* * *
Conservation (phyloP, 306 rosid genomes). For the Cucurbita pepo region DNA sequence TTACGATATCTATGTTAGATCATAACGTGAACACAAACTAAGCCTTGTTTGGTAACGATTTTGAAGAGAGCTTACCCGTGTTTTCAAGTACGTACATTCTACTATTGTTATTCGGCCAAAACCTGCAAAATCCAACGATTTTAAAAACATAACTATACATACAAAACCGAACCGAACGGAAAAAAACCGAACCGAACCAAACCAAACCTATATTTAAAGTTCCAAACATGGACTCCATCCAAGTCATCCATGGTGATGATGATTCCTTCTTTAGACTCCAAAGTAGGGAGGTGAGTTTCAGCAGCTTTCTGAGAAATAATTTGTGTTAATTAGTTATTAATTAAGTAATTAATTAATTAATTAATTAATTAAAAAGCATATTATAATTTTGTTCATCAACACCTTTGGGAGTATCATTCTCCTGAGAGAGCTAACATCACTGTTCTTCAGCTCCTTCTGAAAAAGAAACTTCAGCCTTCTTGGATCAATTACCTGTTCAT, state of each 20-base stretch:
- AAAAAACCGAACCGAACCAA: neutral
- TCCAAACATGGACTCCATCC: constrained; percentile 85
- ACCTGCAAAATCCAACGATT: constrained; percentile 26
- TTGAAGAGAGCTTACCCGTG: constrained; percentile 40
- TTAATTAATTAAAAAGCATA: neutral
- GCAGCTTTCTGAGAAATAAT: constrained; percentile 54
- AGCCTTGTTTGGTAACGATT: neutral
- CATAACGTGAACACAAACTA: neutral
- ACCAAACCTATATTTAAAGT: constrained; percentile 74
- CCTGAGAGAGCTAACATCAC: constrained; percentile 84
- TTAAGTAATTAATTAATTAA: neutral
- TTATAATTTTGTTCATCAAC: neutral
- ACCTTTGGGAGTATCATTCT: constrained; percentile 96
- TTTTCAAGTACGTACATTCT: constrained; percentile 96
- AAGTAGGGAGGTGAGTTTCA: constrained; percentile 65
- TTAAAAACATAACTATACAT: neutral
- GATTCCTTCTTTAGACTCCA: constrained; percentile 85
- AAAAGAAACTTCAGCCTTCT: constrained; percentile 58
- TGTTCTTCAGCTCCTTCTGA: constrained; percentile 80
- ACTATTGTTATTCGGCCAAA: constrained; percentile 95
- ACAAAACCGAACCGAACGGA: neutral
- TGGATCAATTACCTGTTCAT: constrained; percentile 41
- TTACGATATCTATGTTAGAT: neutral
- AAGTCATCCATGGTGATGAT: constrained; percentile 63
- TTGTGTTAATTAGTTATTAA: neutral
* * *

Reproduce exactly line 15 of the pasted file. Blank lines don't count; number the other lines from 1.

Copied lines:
- TTTTCAAGTACGTACATTCT: constrained; percentile 96